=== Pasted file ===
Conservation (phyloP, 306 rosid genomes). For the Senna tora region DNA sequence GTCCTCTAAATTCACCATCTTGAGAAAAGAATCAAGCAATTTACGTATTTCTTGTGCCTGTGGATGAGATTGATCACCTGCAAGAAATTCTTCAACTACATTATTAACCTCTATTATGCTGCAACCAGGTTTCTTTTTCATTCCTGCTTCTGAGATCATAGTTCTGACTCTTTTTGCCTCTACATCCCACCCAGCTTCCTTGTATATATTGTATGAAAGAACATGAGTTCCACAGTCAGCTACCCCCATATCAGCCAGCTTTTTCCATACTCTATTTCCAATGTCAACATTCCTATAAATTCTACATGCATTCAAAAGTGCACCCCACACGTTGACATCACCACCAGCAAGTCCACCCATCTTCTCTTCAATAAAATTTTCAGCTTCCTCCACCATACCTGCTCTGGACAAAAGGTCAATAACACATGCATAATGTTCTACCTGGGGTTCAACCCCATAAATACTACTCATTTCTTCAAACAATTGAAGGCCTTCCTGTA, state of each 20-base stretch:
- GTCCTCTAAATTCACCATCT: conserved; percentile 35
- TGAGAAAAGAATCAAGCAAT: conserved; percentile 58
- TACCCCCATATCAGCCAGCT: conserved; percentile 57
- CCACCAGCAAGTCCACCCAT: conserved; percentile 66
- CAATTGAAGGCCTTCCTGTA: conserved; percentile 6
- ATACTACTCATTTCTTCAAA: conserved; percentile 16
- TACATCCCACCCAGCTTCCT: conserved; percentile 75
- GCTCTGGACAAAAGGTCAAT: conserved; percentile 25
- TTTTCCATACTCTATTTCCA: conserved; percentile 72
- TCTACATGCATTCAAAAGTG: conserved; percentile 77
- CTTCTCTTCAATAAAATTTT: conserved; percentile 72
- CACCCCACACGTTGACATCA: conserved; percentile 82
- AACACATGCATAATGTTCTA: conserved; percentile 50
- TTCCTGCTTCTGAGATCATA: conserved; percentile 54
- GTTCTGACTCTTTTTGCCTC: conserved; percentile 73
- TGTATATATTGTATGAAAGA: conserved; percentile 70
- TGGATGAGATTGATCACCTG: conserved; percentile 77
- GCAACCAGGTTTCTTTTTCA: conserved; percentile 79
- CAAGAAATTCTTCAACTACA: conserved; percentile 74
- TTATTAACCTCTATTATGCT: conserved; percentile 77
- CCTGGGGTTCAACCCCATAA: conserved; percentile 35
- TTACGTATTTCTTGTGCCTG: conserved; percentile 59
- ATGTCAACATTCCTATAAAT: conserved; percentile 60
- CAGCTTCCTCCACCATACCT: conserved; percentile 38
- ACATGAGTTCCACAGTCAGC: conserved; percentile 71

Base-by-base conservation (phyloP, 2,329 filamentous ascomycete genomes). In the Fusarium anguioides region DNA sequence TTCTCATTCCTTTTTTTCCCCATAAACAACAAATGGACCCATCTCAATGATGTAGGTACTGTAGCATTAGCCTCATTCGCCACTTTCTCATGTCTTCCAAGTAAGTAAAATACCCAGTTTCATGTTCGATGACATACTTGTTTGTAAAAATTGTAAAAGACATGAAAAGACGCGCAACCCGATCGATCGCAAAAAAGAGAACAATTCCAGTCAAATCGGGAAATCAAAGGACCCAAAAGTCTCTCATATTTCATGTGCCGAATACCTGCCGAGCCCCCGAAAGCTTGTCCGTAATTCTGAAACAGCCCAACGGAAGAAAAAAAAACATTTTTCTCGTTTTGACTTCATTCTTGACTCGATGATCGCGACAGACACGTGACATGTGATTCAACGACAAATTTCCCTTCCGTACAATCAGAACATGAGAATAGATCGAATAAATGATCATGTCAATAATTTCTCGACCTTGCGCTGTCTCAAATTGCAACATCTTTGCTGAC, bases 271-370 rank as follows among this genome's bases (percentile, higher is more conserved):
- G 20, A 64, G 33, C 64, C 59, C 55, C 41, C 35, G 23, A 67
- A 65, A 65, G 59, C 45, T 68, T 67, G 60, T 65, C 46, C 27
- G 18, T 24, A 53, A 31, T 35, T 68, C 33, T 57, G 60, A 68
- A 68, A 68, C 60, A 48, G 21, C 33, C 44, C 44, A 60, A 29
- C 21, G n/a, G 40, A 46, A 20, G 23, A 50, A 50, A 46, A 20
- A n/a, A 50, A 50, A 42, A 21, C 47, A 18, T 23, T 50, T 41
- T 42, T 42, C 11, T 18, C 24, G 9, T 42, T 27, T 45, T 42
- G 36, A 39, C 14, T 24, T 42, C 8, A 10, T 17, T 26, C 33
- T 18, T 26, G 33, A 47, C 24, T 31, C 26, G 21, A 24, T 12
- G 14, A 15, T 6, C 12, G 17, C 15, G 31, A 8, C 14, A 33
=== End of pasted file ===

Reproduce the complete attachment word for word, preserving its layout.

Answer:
Conservation (phyloP, 306 rosid genomes). For the Senna tora region DNA sequence GTCCTCTAAATTCACCATCTTGAGAAAAGAATCAAGCAATTTACGTATTTCTTGTGCCTGTGGATGAGATTGATCACCTGCAAGAAATTCTTCAACTACATTATTAACCTCTATTATGCTGCAACCAGGTTTCTTTTTCATTCCTGCTTCTGAGATCATAGTTCTGACTCTTTTTGCCTCTACATCCCACCCAGCTTCCTTGTATATATTGTATGAAAGAACATGAGTTCCACAGTCAGCTACCCCCATATCAGCCAGCTTTTTCCATACTCTATTTCCAATGTCAACATTCCTATAAATTCTACATGCATTCAAAAGTGCACCCCACACGTTGACATCACCACCAGCAAGTCCACCCATCTTCTCTTCAATAAAATTTTCAGCTTCCTCCACCATACCTGCTCTGGACAAAAGGTCAATAACACATGCATAATGTTCTACCTGGGGTTCAACCCCATAAATACTACTCATTTCTTCAAACAATTGAAGGCCTTCCTGTA, state of each 20-base stretch:
- GTCCTCTAAATTCACCATCT: conserved; percentile 35
- TGAGAAAAGAATCAAGCAAT: conserved; percentile 58
- TACCCCCATATCAGCCAGCT: conserved; percentile 57
- CCACCAGCAAGTCCACCCAT: conserved; percentile 66
- CAATTGAAGGCCTTCCTGTA: conserved; percentile 6
- ATACTACTCATTTCTTCAAA: conserved; percentile 16
- TACATCCCACCCAGCTTCCT: conserved; percentile 75
- GCTCTGGACAAAAGGTCAAT: conserved; percentile 25
- TTTTCCATACTCTATTTCCA: conserved; percentile 72
- TCTACATGCATTCAAAAGTG: conserved; percentile 77
- CTTCTCTTCAATAAAATTTT: conserved; percentile 72
- CACCCCACACGTTGACATCA: conserved; percentile 82
- AACACATGCATAATGTTCTA: conserved; percentile 50
- TTCCTGCTTCTGAGATCATA: conserved; percentile 54
- GTTCTGACTCTTTTTGCCTC: conserved; percentile 73
- TGTATATATTGTATGAAAGA: conserved; percentile 70
- TGGATGAGATTGATCACCTG: conserved; percentile 77
- GCAACCAGGTTTCTTTTTCA: conserved; percentile 79
- CAAGAAATTCTTCAACTACA: conserved; percentile 74
- TTATTAACCTCTATTATGCT: conserved; percentile 77
- CCTGGGGTTCAACCCCATAA: conserved; percentile 35
- TTACGTATTTCTTGTGCCTG: conserved; percentile 59
- ATGTCAACATTCCTATAAAT: conserved; percentile 60
- CAGCTTCCTCCACCATACCT: conserved; percentile 38
- ACATGAGTTCCACAGTCAGC: conserved; percentile 71

Base-by-base conservation (phyloP, 2,329 filamentous ascomycete genomes). In the Fusarium anguioides region DNA sequence TTCTCATTCCTTTTTTTCCCCATAAACAACAAATGGACCCATCTCAATGATGTAGGTACTGTAGCATTAGCCTCATTCGCCACTTTCTCATGTCTTCCAAGTAAGTAAAATACCCAGTTTCATGTTCGATGACATACTTGTTTGTAAAAATTGTAAAAGACATGAAAAGACGCGCAACCCGATCGATCGCAAAAAAGAGAACAATTCCAGTCAAATCGGGAAATCAAAGGACCCAAAAGTCTCTCATATTTCATGTGCCGAATACCTGCCGAGCCCCCGAAAGCTTGTCCGTAATTCTGAAACAGCCCAACGGAAGAAAAAAAAACATTTTTCTCGTTTTGACTTCATTCTTGACTCGATGATCGCGACAGACACGTGACATGTGATTCAACGACAAATTTCCCTTCCGTACAATCAGAACATGAGAATAGATCGAATAAATGATCATGTCAATAATTTCTCGACCTTGCGCTGTCTCAAATTGCAACATCTTTGCTGAC, bases 271-370 rank as follows among this genome's bases (percentile, higher is more conserved):
- G 20, A 64, G 33, C 64, C 59, C 55, C 41, C 35, G 23, A 67
- A 65, A 65, G 59, C 45, T 68, T 67, G 60, T 65, C 46, C 27
- G 18, T 24, A 53, A 31, T 35, T 68, C 33, T 57, G 60, A 68
- A 68, A 68, C 60, A 48, G 21, C 33, C 44, C 44, A 60, A 29
- C 21, G n/a, G 40, A 46, A 20, G 23, A 50, A 50, A 46, A 20
- A n/a, A 50, A 50, A 42, A 21, C 47, A 18, T 23, T 50, T 41
- T 42, T 42, C 11, T 18, C 24, G 9, T 42, T 27, T 45, T 42
- G 36, A 39, C 14, T 24, T 42, C 8, A 10, T 17, T 26, C 33
- T 18, T 26, G 33, A 47, C 24, T 31, C 26, G 21, A 24, T 12
- G 14, A 15, T 6, C 12, G 17, C 15, G 31, A 8, C 14, A 33